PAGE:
US News and World Report recently ran an article on five “hot jobs” for MBA graduates. Happily, the career of compliance officer made the list.
Now, for anyone in compliance you have to feel good about that. It’s nice to be popular and a part of a “hot” career, even if it’s still hard to get the family excited about what you do all day. Try it in my house. Mom works for a university and takes everyone to basketball and football games. I go to conferences and bring them back pens that light up. Woo hoo!
But more important than the popularity is the fact that compliance is listed among jobs that are suited for MBAs. That is further evidence that compliance is increasingly perceived not as some variation of the practice of law but as part of running a business. More, it demonstrates that the compliance is a role for business managers, not just lawyers.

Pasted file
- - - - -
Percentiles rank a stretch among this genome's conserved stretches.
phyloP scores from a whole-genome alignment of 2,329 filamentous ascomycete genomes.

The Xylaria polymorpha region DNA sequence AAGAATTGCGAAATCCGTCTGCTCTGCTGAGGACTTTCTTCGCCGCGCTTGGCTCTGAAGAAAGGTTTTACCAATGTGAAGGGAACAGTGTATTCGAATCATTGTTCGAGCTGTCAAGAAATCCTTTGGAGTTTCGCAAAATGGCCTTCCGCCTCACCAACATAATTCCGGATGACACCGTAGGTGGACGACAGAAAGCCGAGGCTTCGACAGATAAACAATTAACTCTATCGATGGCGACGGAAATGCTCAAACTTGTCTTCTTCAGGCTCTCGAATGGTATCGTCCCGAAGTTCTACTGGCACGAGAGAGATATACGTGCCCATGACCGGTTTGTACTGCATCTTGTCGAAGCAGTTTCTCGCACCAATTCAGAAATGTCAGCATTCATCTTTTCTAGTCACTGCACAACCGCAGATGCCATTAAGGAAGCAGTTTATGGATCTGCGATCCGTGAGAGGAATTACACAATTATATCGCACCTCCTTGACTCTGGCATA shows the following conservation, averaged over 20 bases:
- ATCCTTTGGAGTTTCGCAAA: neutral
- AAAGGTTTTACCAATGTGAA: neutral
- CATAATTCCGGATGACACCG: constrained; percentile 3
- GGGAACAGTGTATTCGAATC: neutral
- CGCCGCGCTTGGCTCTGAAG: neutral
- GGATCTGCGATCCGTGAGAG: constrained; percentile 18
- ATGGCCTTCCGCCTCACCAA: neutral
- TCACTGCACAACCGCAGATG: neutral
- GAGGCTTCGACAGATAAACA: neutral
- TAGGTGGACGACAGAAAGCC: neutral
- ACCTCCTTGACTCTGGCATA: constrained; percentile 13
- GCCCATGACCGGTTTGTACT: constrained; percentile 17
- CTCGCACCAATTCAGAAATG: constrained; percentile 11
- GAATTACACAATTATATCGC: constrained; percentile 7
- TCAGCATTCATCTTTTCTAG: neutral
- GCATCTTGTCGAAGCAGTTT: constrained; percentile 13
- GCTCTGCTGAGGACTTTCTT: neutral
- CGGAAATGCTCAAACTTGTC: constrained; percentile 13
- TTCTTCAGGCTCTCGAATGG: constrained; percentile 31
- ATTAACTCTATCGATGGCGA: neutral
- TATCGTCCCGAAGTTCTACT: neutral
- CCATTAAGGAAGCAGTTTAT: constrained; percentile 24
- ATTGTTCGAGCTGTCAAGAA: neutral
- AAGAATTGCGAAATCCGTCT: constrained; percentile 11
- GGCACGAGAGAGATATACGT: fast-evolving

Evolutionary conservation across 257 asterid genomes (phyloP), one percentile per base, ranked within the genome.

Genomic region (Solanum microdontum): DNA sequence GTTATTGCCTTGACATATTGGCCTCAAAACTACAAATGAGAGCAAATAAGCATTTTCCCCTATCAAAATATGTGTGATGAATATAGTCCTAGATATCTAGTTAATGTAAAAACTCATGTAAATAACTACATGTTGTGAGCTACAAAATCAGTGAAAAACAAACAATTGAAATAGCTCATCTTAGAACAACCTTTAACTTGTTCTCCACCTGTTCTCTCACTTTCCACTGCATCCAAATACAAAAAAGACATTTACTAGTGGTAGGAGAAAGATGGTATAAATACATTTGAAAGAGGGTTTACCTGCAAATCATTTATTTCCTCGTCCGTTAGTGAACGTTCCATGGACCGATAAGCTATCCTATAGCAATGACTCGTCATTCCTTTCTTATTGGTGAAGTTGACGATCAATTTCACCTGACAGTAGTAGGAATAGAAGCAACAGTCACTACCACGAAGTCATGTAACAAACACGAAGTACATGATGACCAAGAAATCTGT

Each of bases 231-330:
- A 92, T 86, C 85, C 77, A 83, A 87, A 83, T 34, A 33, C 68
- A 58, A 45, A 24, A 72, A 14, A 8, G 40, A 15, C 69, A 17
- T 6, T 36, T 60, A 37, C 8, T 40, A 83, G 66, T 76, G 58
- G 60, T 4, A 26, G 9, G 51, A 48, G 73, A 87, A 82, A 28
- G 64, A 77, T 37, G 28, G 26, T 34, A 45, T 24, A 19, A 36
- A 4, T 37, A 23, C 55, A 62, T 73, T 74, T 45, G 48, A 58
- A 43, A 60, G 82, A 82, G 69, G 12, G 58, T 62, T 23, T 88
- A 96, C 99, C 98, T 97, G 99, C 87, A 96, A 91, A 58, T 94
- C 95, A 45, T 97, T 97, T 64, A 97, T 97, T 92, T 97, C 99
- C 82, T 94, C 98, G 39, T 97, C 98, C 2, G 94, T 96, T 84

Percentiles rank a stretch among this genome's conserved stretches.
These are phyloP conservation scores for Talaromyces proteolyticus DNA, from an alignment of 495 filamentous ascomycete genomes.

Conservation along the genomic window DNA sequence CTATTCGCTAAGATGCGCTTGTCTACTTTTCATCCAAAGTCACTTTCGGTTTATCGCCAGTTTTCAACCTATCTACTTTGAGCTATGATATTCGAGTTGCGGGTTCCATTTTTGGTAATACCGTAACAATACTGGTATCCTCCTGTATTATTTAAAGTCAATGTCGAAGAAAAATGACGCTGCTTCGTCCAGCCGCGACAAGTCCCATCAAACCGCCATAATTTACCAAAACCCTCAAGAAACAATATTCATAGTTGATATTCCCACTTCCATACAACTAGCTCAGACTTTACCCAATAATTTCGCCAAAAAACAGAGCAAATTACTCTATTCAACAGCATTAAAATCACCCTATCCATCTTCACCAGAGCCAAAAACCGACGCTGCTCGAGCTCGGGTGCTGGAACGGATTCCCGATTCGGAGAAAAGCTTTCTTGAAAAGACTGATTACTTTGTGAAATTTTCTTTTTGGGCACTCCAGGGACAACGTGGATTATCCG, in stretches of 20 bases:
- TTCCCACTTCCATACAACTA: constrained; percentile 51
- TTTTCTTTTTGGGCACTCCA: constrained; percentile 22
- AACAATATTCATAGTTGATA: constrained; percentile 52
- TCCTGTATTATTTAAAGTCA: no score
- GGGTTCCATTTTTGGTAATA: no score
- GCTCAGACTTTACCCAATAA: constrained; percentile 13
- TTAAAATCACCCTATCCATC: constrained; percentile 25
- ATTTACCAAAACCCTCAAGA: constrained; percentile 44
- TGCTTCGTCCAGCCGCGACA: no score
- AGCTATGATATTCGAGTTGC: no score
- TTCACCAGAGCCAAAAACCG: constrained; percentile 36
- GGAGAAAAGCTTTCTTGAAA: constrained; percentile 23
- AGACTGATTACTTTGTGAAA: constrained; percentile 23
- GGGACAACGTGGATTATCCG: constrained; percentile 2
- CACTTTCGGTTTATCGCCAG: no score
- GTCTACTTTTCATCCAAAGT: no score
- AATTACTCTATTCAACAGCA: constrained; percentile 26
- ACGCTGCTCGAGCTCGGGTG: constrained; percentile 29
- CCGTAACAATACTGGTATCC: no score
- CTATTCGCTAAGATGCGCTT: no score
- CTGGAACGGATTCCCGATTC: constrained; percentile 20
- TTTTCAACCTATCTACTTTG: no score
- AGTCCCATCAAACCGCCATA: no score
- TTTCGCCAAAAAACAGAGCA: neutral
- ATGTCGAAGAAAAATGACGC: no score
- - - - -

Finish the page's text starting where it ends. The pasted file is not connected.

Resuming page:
That’s a significant change. It demonstrates an increasing recognition that compliance isn’t just about ensuring externally-imposed rules are followed. It’s about running a business successfully, a skill that takes managers.
Also notable is the fact that this news report follows the compliance evaluation criteria recently issued by the Fraud Section at the US Department of Justice. As I noted in a post on this blog back in February, the DOJ is taking a similar view of compliance. A review of the evaluation document shows a strong emphasis on business processes, not complex legal interpretations. The word “process”, in fact, appears over and over again in the document.
What this all means is that compliance is now more woven than ever into the fabric of business. It’s not an add on, or something forced, but a profession that, even if it is not always embraced, is ever-more central to the way business operates.
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